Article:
TUC: Devolution can offer an opportunity as industrial change takes effect

17 Jul 2019 11:30 AM

New report considers lessons for UK from industrial transformation in Bilbao, Eindhoven and Iceland. Communities must be in control of change resulting from automation and decarbonising the economy, says TUC.

A report published yesterday (Monday) by the TUC, based on research conducted by the New Economics Foundation, looks at successful models for industrial transformation at local level. 

The government intends that each part of the UK should be covered by a local industrial strategy by early 2020.  

But as major changes to industry are expected, from automation and the move to a low carbon economy, the TUC in the North West is saying that local strategies can help ensure any transition for workers is just – ensuring that they get a fair share as industries change, whether through automation or in growing sectors.  

The report provides partners such as local government, local enterprise partnerships, business and trade unions with evidence and ideas to help make their local industrial strategies successful. 

It identifies four critical factors for successful industrial transformation that genuinely benefits communities: 

  1. People feel secure and have a genuine stake in their local area 
  2. Working people have a meaningful role in decision-making  
  3. A realistic sense of long-term opportunity and social mobility in the locality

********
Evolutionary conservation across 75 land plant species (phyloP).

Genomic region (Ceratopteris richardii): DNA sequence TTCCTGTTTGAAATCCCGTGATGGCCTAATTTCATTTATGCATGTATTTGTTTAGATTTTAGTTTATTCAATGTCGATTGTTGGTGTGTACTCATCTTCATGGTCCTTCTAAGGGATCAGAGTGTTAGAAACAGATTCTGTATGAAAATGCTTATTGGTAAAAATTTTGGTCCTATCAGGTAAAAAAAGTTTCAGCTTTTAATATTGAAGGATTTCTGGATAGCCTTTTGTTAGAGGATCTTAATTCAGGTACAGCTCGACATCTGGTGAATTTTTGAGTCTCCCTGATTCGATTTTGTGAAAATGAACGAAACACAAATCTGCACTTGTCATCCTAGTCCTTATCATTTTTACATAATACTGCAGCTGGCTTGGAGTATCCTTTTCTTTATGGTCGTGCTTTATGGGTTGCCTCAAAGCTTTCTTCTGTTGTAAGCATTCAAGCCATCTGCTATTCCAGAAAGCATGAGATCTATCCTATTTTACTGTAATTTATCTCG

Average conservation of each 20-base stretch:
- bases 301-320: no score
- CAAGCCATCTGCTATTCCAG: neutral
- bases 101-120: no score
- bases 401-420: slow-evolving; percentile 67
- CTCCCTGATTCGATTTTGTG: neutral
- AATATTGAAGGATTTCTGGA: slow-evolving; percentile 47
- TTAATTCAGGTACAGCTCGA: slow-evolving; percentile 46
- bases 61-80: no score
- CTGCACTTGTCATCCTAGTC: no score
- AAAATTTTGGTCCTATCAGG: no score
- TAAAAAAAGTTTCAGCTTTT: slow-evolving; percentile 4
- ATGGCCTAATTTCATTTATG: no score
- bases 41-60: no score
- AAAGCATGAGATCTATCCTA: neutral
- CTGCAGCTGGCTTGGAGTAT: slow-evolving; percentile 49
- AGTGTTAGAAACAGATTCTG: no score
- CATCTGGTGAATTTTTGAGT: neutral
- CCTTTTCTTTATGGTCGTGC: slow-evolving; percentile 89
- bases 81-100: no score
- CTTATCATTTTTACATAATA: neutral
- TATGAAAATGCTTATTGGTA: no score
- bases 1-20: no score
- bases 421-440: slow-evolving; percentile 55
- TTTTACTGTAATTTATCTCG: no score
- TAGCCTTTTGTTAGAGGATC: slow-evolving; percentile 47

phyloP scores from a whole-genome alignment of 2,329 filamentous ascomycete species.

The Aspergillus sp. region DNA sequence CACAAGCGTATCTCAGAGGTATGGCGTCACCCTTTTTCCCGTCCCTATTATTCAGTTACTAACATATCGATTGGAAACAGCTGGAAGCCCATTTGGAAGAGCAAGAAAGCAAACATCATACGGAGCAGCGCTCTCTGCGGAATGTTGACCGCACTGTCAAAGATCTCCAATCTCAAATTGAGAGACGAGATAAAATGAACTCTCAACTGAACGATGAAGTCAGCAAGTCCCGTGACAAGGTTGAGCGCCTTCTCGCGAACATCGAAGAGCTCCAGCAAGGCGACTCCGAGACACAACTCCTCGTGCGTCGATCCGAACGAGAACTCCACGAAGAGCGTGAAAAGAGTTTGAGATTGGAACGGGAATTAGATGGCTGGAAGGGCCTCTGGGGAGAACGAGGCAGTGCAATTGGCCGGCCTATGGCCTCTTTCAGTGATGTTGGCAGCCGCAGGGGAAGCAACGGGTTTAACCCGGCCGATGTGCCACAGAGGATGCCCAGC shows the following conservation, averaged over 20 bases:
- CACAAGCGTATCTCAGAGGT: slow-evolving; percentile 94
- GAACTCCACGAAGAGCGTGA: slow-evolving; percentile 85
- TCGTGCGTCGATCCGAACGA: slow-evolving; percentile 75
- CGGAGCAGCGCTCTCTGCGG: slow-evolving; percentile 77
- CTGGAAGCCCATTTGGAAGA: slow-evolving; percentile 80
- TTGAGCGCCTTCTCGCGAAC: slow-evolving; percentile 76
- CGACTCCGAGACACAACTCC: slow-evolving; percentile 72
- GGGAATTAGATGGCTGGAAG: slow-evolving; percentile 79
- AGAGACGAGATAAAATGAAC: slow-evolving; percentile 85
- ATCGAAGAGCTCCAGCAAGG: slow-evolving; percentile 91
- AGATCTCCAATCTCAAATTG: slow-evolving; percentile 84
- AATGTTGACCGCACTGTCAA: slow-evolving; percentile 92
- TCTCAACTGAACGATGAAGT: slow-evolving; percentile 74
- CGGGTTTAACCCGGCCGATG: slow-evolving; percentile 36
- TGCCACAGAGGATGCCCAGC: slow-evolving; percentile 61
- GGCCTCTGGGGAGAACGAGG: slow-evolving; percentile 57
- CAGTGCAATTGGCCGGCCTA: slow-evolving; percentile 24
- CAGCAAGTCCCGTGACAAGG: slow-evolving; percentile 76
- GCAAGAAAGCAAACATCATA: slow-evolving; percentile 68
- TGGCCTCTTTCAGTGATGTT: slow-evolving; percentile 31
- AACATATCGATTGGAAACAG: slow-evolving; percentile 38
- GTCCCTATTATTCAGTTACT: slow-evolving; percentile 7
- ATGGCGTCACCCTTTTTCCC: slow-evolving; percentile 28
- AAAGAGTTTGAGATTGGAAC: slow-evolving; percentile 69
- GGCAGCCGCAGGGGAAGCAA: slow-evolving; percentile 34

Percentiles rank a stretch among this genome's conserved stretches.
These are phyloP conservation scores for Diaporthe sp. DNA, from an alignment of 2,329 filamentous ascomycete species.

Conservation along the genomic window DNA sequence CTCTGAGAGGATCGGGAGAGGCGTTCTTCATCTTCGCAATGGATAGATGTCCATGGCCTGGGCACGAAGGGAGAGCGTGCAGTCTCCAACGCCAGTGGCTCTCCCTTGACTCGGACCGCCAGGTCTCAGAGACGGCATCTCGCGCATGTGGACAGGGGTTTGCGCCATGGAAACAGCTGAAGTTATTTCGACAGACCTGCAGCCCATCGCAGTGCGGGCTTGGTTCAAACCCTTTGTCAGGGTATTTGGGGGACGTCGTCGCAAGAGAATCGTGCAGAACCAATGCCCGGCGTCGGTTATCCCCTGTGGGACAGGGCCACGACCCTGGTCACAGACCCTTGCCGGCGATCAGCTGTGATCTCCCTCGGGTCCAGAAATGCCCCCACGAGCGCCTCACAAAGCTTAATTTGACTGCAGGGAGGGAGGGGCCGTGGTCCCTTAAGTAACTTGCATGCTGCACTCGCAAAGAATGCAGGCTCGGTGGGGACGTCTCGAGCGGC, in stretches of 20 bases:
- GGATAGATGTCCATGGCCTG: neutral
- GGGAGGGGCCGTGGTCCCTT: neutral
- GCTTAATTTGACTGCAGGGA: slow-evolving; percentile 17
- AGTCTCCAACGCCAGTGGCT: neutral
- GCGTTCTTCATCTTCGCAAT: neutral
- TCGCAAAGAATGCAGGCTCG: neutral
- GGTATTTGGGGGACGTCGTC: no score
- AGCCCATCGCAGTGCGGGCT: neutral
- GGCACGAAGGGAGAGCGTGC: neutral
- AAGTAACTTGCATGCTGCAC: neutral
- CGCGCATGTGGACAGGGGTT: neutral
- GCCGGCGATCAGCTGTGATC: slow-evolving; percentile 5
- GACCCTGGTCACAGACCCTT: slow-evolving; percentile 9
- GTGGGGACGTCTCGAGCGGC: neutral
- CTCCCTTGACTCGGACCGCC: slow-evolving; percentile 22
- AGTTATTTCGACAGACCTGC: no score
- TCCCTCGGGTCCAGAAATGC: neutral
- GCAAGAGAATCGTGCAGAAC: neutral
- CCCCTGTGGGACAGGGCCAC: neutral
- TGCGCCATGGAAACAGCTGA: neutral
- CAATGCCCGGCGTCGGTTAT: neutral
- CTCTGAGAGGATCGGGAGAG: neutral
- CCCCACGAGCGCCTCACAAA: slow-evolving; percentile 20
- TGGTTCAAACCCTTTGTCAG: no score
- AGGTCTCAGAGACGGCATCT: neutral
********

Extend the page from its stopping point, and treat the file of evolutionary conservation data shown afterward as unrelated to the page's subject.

4. Positive engagement between government, unions and business 

And it recommends steps for national government, local government and employers to take that will enable local industrial strategies to be successful, including: 

This builds on work being done across the North West, to ensure that jobs in the region are good quality. The TUC and unions have been working with Metro-Mayors and local authorities to ensure the spread of good employment standards through employment charters that are due to be launched.  

TUC Regional Secretary Jay McKenna yesterday said: 

“Everyone is expecting big changes, from automation, artificial intelligence and the need to decarbonise the economy. But that cannot mean workers lose out and are left behind.  

“We want to create a minimum standard for jobs already in the region and those that might be created. We’re doing that now, working with Metro-Mayors and developing Employment Charters. Looking at the visitor economy in Liverpool City Region, it’s growing, supporting over 57,000 jobs. These staff are the face of many employers but are amongst the lowest paid. These improved standards would raise the quality of work for thousands.  

 “The principle goal of local industrial strategies must be the creation of good jobs. And we can do this by using the resources at our disposal better. We can aggregate public sector spending power, and that of other anchor institutions, to help improve standards and create jobs. That cooperation between government, local or national, industry and unions, with workers and communities taking part in making plans can have a real positive impact.” 

Notes to editors: 


Jay McKenna 
07788 414578 
0151 482 2710 

TUC press office 
020 7467 1248 

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